Voters urged to bring polling cards and ID along to polling stations today

People are urged to bring their polling card and photographic IDs with them to polling stations today if they want to be guaranteed the chance to vote in the historic Eighth Amendment referendum.

The independent Referendum Commission, the Union of Students in Ireland, and other organisations made the plea in a bid to prevent any controversial refusals of voters in what has been labelled a once-in-a-lifetime opportunity to have a say on Ireland’s abortion laws.

Between 7am and 10pm today, a record number of young voters and as many as 3.2m registered voters of all ages — including 118,000 people voting for the first time — will visit polling stations nationwide.

However, in order to ensure their vote will be counted, those attending have been reminded they must have key information with them or will be turned away at the door.

In order to vote in today’s referendum, individual citizens will have to have a polling card which was sent to their homes in recent days and a photo ID which can include a passport, driver’s licence, student identity card, public service card or another travel document containing the correct name and photograph.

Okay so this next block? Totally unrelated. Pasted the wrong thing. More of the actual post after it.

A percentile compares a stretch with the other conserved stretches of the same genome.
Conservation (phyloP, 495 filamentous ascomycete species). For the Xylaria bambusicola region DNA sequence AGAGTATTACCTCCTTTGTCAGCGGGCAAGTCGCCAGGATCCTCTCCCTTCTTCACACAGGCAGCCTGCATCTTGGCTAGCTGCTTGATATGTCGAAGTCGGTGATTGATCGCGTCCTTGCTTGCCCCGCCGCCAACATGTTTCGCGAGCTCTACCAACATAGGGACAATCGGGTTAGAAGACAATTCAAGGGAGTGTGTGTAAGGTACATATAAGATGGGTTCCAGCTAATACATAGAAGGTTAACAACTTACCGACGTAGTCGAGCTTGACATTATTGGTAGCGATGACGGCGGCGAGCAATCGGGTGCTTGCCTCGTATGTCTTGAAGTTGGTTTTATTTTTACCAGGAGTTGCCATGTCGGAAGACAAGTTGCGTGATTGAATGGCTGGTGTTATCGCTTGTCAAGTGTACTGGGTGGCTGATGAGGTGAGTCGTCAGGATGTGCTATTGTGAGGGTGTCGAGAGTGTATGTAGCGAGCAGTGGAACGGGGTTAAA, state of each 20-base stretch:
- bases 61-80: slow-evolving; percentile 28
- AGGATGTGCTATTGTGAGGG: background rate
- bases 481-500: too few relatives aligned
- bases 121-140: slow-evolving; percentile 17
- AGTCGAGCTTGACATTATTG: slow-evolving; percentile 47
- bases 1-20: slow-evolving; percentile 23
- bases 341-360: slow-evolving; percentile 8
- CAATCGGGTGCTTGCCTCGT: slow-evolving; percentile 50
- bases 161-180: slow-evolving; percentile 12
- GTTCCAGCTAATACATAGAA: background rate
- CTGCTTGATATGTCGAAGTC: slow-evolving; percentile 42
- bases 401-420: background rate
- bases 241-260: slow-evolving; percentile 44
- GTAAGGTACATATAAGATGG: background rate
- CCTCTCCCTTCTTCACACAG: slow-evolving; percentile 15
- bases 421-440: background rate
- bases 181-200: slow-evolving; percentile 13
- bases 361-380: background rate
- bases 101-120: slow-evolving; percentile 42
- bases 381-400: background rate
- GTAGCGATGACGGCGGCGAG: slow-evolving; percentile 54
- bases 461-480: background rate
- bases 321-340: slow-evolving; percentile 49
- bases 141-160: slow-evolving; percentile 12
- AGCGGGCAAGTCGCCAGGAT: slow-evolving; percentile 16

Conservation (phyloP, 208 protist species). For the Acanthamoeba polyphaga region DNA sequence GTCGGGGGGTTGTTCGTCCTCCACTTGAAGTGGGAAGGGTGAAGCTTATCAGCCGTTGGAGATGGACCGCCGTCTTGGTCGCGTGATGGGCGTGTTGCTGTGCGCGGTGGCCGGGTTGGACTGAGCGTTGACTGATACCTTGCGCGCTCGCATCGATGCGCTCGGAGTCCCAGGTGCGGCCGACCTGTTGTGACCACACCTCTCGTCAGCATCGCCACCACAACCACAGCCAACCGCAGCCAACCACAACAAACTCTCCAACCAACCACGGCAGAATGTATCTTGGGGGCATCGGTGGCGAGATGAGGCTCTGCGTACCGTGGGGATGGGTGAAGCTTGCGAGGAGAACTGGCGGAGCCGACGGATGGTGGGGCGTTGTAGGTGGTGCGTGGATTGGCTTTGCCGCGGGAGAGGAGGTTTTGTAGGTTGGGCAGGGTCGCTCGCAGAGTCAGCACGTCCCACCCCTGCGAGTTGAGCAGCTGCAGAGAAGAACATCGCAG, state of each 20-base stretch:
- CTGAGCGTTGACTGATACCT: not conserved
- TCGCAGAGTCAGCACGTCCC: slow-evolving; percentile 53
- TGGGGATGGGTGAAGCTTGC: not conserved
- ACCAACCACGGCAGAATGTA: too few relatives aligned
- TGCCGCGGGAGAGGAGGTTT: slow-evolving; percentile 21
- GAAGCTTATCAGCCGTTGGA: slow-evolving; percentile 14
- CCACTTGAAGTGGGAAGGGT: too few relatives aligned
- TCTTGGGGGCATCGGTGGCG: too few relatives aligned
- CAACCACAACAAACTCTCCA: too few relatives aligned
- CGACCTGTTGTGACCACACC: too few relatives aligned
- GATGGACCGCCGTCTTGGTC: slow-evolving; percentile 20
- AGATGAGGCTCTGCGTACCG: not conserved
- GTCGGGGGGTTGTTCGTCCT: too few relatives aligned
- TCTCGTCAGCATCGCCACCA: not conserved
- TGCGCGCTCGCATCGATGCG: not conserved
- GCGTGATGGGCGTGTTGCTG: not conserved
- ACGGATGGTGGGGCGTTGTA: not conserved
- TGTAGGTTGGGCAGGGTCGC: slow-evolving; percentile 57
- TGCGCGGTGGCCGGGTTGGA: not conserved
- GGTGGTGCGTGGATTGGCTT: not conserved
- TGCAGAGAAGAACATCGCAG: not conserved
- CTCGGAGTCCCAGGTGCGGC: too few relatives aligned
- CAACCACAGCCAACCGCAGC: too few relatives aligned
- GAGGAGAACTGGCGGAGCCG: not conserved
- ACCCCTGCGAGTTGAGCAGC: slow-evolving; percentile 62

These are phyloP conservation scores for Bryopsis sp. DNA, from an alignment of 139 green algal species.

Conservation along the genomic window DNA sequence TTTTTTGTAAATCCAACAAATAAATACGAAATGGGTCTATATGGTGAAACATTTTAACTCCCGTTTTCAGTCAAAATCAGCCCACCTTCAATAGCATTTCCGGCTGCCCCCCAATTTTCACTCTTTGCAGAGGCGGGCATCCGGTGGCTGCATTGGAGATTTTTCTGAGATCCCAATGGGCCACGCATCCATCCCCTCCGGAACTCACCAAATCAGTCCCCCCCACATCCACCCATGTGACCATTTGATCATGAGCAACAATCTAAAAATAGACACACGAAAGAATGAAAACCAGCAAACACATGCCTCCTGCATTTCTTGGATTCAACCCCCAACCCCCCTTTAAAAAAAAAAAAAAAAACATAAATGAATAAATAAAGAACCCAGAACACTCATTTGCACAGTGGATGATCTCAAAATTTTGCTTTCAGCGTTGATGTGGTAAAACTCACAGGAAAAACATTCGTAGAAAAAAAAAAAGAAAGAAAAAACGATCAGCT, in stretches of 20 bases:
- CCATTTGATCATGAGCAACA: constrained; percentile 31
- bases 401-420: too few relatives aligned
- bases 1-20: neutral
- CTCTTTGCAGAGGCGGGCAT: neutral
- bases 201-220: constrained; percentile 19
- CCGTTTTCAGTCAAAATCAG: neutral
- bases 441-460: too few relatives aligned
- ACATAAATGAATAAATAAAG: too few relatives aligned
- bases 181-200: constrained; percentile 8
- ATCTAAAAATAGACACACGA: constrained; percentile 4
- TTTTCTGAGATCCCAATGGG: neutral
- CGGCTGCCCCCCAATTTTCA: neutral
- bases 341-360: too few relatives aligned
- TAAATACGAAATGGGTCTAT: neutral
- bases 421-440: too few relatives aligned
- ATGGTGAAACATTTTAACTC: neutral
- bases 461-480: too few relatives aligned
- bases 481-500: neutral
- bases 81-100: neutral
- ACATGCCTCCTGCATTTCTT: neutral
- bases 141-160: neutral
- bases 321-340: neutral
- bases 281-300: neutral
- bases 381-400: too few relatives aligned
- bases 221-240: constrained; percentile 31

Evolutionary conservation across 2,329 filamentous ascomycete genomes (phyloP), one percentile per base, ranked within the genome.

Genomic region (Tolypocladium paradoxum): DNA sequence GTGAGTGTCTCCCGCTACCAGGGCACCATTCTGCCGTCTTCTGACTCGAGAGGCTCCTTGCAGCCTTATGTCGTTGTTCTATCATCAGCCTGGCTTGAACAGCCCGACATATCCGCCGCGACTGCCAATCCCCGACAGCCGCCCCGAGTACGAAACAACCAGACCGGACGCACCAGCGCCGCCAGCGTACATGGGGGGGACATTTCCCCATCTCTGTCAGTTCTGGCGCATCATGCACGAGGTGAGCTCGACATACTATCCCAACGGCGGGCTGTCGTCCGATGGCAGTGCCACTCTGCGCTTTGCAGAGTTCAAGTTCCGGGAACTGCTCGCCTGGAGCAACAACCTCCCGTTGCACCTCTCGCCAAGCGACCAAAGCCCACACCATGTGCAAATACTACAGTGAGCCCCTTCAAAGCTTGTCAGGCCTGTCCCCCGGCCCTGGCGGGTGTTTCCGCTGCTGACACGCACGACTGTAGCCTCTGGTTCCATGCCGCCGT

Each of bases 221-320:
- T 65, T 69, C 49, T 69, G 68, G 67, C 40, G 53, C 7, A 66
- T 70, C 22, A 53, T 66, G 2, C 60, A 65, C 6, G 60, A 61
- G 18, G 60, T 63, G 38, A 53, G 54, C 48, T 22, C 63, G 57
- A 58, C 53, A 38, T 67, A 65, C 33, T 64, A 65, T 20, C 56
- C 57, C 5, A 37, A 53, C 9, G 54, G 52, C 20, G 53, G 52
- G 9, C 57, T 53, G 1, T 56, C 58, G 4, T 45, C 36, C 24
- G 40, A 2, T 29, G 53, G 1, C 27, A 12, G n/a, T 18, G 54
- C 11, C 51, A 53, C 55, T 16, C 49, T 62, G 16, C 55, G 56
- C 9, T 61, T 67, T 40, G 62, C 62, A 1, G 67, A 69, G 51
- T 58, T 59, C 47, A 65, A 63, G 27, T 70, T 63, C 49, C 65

If a polling card has not arrived at their homes, citizens can still vote providing they bring photo ID with them in addition to bank account or credit union account record proving their proof of address.

On arrival in the polling station, citizens will be asked to confirm their identity before finding their name on one of a number of lists in the location.

They will then go to the relevant polling official’s table to confirm their identity again, before receiving a ballot paper containing the exact referendum question, including a braille option for the first time for people who are blind or visually impaired.

At that point they will be asked to step to one side to vote in privacy in a specified area before returning to cast their vote in the ballot box.

It is illegal to show your vote to anyone else, or to take a photo or selfie of how you voted.

In addition, no campaigning — including referendum poster placements — can take place within 50ft of a polling station to ensure individual voters do not suffer coercion.

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